Mortgage fraud and COVID-19
David Thomas BA FCIB FPFS is board member of the Society of Mortgage Professionals and joint managing partner of Chadney Bulgin
Mortgage fraud has been a factor for many years, and with lenders and intermediaries working ever closer together, incidence has remained low. Nevertheless, fraudsters are constantly looking for new ways to expose systems, and any change of circumstance can potentially facilitate a different angle.
COVID-19, and the national lockdown in late March, posed such a change. Staff at both lenders and intermediaries were sent home almost overnight, and whilst some were perhaps used to working from home, the vast majority were not. An ‘alien’ working environment, telephone and internet connectivity suddenly under strain, firewalls not tested, and cyber crime suddenly posed a huge risk.
Hindsight has shown that there were in fact few data issues, perhaps testimony to firms’ disaster recovery plans, strong support from both senior management and IT departments, and strong training around cyber-crime generally.
The subsequent government stimulus to the mortgage market on stamp duty, together with a partial realisation that jobs no longer need to be in a city has led to a significant upsurge in demand for property both in the suburbs and the countryside. Increased demand inevitably leads to increasing fraud attempts, and we are now seeing this.
There is almost a desperation to move quickly, perhaps for fear of a further lockdown, but in particular the stamp duty ‘cliff edge’ of 31 March next year. Two areas have come to the fore over recent months – ‘staged income, and the self-employed.
Staged income can take a number of forms, but typically where an applicant may attempt to inflate their income, either from requesting their employer to show a higher figure (typically smaller employers), or creating a fictitious second income by getting a “mate” to employ them for a couple of months and confirm what might be needed.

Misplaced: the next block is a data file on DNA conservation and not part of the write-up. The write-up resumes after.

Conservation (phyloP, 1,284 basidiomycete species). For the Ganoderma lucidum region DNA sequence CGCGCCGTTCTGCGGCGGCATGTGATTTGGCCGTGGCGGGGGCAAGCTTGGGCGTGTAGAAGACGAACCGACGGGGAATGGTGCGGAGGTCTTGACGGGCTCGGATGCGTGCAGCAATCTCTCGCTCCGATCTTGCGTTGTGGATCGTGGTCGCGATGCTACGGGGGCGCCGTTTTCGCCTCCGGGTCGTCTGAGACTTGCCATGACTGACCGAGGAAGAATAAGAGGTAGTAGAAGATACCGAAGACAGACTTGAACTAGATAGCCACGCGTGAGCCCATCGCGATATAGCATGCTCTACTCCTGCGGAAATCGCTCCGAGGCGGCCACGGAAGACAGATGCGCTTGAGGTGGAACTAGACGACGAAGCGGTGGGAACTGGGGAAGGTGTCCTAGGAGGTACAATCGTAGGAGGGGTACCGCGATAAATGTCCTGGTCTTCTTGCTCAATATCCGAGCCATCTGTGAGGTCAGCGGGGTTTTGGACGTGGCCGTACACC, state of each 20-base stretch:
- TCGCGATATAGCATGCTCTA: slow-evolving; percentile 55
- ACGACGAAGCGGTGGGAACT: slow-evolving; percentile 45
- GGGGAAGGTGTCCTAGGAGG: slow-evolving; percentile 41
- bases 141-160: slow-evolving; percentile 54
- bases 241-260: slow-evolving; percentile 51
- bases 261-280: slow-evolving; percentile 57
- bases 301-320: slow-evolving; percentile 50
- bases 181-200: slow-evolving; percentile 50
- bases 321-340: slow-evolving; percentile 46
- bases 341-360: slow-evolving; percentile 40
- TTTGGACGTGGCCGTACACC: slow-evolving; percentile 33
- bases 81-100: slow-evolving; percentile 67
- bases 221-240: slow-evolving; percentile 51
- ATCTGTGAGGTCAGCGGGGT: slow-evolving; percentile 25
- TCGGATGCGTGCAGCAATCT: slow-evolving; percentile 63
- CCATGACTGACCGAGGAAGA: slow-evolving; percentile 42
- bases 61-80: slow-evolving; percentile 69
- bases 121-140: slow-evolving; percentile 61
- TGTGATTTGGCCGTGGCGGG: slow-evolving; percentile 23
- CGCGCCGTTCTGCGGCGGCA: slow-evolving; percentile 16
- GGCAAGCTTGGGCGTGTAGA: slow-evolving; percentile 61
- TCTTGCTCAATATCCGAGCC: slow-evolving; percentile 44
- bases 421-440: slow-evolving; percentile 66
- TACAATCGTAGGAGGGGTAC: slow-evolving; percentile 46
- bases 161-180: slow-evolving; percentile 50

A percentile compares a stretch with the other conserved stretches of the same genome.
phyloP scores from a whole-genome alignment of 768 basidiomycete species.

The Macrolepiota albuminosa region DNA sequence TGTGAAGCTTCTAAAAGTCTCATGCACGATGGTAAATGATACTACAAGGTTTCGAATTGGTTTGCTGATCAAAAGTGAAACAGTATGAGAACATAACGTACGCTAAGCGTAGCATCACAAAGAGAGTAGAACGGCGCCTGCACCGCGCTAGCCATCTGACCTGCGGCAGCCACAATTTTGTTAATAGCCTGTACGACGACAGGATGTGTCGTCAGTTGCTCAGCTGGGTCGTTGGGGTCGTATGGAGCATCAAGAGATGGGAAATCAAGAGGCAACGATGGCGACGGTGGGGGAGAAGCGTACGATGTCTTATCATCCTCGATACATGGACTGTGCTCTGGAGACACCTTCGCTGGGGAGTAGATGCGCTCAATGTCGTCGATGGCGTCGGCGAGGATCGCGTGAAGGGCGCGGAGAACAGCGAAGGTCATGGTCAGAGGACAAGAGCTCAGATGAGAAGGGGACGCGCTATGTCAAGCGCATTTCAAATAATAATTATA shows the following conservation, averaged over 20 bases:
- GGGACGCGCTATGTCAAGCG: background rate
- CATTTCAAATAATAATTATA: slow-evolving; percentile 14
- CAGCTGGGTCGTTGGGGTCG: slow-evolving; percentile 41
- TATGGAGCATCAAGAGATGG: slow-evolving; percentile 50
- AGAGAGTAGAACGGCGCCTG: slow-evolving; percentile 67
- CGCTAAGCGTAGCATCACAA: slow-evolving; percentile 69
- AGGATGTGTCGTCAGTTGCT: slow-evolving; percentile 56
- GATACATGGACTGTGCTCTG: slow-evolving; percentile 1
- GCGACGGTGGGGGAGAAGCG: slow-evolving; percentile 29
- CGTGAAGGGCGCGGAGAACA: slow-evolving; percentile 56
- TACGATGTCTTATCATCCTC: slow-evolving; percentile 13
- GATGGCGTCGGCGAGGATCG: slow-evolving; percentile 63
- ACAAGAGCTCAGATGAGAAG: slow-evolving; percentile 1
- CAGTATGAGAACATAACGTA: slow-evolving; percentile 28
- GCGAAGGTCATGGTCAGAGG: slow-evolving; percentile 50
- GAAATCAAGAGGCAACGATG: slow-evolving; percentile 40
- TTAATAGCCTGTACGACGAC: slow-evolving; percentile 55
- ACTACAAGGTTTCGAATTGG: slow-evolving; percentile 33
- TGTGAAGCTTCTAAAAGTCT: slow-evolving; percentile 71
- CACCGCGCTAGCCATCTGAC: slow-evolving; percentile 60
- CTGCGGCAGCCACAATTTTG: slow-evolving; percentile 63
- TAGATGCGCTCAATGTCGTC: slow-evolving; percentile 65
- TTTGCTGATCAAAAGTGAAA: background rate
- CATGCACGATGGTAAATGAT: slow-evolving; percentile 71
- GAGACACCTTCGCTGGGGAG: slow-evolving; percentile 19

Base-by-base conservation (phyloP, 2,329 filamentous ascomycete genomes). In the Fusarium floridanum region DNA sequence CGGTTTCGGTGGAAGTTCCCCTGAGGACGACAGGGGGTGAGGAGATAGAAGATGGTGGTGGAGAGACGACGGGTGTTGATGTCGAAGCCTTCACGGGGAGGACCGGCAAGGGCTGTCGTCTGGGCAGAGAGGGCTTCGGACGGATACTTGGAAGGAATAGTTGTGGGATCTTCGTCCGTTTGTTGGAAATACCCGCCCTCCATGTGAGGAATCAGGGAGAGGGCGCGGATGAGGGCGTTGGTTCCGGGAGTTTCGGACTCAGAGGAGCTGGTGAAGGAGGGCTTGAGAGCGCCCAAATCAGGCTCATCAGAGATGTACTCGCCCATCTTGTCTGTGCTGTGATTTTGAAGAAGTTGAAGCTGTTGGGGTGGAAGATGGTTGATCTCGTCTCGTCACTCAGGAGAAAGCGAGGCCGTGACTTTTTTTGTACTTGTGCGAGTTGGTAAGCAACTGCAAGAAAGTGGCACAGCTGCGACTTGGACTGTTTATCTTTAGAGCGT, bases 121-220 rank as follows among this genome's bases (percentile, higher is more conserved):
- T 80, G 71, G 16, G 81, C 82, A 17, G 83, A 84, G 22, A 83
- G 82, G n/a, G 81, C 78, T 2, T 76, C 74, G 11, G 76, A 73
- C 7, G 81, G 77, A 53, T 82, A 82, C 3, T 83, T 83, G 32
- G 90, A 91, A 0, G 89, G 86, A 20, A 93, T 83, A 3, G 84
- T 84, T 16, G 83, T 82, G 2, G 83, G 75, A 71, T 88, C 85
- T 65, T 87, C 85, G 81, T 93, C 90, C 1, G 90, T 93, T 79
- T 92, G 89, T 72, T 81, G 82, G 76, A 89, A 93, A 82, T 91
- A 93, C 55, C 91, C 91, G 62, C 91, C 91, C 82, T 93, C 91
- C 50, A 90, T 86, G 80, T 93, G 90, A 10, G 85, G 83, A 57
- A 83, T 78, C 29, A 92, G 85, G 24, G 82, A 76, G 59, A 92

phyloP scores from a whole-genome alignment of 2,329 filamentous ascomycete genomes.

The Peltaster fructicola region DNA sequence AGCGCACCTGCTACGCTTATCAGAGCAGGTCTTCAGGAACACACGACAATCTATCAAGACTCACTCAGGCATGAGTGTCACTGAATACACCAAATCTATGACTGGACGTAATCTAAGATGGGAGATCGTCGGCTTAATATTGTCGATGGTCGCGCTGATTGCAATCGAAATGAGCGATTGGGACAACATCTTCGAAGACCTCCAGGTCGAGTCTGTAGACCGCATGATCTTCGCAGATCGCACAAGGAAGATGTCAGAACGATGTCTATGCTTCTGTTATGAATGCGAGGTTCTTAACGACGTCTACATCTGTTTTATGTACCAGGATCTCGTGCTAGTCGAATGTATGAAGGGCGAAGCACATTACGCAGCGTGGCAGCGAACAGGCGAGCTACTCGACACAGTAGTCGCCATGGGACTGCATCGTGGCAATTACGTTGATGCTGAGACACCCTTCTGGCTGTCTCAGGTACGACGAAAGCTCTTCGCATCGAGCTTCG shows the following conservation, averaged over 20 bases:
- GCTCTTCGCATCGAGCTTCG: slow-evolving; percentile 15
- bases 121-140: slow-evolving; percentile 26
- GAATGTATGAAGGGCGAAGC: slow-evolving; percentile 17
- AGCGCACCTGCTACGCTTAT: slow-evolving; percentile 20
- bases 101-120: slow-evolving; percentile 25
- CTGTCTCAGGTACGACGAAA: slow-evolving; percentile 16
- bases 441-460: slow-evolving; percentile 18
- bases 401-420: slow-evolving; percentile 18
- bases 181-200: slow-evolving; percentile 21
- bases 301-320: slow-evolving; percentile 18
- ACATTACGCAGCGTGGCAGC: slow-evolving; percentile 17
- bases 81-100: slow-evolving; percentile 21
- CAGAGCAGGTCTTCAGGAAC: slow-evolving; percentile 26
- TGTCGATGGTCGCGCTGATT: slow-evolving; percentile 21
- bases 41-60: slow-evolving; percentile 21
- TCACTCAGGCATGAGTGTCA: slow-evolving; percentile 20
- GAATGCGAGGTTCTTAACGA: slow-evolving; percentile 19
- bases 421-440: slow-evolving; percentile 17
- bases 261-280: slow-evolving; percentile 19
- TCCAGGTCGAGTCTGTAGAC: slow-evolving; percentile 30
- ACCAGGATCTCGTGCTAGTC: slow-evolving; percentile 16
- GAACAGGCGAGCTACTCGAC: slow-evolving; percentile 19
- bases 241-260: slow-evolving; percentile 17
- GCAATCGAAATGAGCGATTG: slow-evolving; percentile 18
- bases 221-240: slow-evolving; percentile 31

Interestingly, one of my team had an enquiry where the customer’s income was nowhere near that required for the mortgage requested. The customer then suggested he would be able to increase his income to make it fit. It was explained to the customer that this would be mortgage fraud, and the call ended. Later in the week at our mortgage team meeting, this story was relayed, whereupon another member of the team, just a few hours earlier, had the very same potential customer on the phone, this time with………………a higher income. Clearly we were able to reject the customer, but the reality is I’m sure that he has sought a new intermediary.
Self-employed applicants can have greater scope. Typically, they will ensure they maximise expenses to offset income and minimise tax. We have seen examples recently where, in the current year, expenses have mysteriously reduced thus inflating net profit. Some lenders will work on most recent net profit, others may take an average of say the last three years. This latter ‘method’ means an applicant may pay more tax this year, but that may be an acceptable price to pay for the mortgage required.
There are a myriad of other potential fraud methods, and I would encourage you to read the Society of Mortgage Professionals’ Good Practice Guide on fraud.
With all types of fraud, vigilance is the watchword – remember you cannot be too careful.